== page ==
Nobody can do for little children what grandparents do. Grandparents sort of sprinkle stardust over the lives of little children. – Alex Haley
Grandparents are like a big warm hug. They love your children with a ferocity that only matches your own. But they also offer kids a whole heap of patience and wisdom gained from years of their own experience.
And they usually come bearing treats for their grandchildren! Just to make life that little bit sweeter.
The importance of grandparents in a child’s life is undeniable. Here’s why and what the experts have to say about it:
They wrap your child in endless love
While parents might have been up in the night and awake since the crack of dawn and frazzled from the stress of juggling work and parenthood, Grandparents have more time and patience to shower their grandchildren with love and attention.
They have the time to really focus on their grandchildren – to get down on the floor and play with them, to hold their hands on a walk and talk to them.
It’s also an unwritten rule that grandparents are allowed to spoil their grandchildren more than a little and can relax the rules from time to time.
They might give extra treats, later bedtimes, longer bedtime stories or just let their grandchildren have more fun and simply be children.
This is often a breath of fresh air and a welcome change from time-pressured parents.
They can be the calm in the storm
Because they are free from doling out discipline Grandparents hold a unique position. They can listen to their grandchildren without judgment, criticism or without having to lay down the law.
Instead they can gently guide them to find a solution or to feel better. They are a shoulder to cry on and a listening ear for all sorts of problems. Especially those that grandchildren might not feel as easy talking to their own mum and dad about.
Spending time with grandparents can act as a buffer against the busyness and stress that children can feel in their lives.
In a study conducted by the University of Hertfordshire on the The Impact of Grandparenting on the Well Being of Children, children themselves reported:
time spent with grandparents as being a calm time, in which few demands were made of them and they were able to relax precisely because their grandparents were calm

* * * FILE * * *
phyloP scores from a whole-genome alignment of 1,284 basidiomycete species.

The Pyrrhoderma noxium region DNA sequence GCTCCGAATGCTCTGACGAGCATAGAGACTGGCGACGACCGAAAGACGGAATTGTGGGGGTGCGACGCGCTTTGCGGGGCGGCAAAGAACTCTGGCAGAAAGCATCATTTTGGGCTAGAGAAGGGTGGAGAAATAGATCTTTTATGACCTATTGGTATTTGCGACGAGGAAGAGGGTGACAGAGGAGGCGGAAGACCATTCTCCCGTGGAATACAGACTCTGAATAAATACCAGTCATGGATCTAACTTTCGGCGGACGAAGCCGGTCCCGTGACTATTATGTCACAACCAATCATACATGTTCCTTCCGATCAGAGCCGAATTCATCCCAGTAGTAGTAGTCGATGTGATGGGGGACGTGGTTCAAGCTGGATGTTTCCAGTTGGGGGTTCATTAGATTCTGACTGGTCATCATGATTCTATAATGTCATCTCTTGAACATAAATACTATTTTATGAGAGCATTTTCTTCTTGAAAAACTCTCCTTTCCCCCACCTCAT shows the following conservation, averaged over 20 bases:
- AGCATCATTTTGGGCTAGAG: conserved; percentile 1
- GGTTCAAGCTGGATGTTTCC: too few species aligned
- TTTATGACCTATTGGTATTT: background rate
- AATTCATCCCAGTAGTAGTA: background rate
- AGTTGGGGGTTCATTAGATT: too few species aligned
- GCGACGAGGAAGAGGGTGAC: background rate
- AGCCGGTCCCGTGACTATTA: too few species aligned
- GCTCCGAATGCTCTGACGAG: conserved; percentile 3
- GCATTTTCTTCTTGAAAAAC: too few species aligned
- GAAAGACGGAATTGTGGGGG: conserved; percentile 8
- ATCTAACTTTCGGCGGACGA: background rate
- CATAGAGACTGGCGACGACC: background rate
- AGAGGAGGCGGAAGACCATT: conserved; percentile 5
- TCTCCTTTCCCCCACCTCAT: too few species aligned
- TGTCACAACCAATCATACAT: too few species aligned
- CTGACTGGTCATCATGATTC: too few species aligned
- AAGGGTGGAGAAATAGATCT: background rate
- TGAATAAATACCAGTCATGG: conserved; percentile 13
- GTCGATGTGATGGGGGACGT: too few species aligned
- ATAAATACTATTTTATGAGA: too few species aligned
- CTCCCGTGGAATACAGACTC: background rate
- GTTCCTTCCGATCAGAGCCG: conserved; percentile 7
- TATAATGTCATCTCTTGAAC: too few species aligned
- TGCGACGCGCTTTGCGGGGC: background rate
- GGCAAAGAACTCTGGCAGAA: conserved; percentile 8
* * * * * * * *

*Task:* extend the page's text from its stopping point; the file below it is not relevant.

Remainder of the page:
They share all sorts of new skills
Grandparents have a whole host of skills and wisdom that they share with their grandchildren. And they make the most patient teachers.
There’s nothing lovelier than helping Grandma bake a cake or learning how to knit a scarf. There’s nothing more fun that helping Grandad finish his crossword or fix the lawnmower.
The lessons that Grandparents teach are organic and unstructured. They just happen during time spent with them and kids can join in at their side.
Because there’s no pressure, children are often keener to learn too.
They have so much fun by their grandparents’ side that often they don’t even realise they are learning at all.
They make our children happier
Studies have proven that children who have a close relationship with their grandparents are happier.
Research from the University of Oxford is just one study, which found that grandparents play a vital role in children’s wellbeing.
The study of over 1500 children found that those who had a strong relationship with their grandparents had fewer emotional and behavioural problems than those without.
And that this support lasts throughout the turbulent teenage years. The study found a link between grandparental involvement and adolescent wellbeing.
The relationship between your kids and their grandparents is one to be treasured. It makes their lives richer, better and happier in so many ways.
They’re the keepers of communities
Grandparents are family historians.
They share stories and secrets of times gone by with their grandchildren. They can make history come alive.
Wide eyes light up as grandchildren hear tales about how Great Grandma had to use powdered eggs to make cakes during the war. Or how Grandad had to catch a steam train to school, where he was scared of getting the belt from the fierce geography teacher.
They often keep up long established family traditions. They bring the extended family and cousins together for high days and holidays.
Whether it’s rolling eggs at Easter time or all searching for the silver sixpence in the Christmas pudding, they make their grandchildren’s lives a little more fun.
What children need most are the essentials that grandparents provide in abundance. They give unconditional love, kindness, patience, humour, comfort, lessons in life. And, most importantly, cookies.”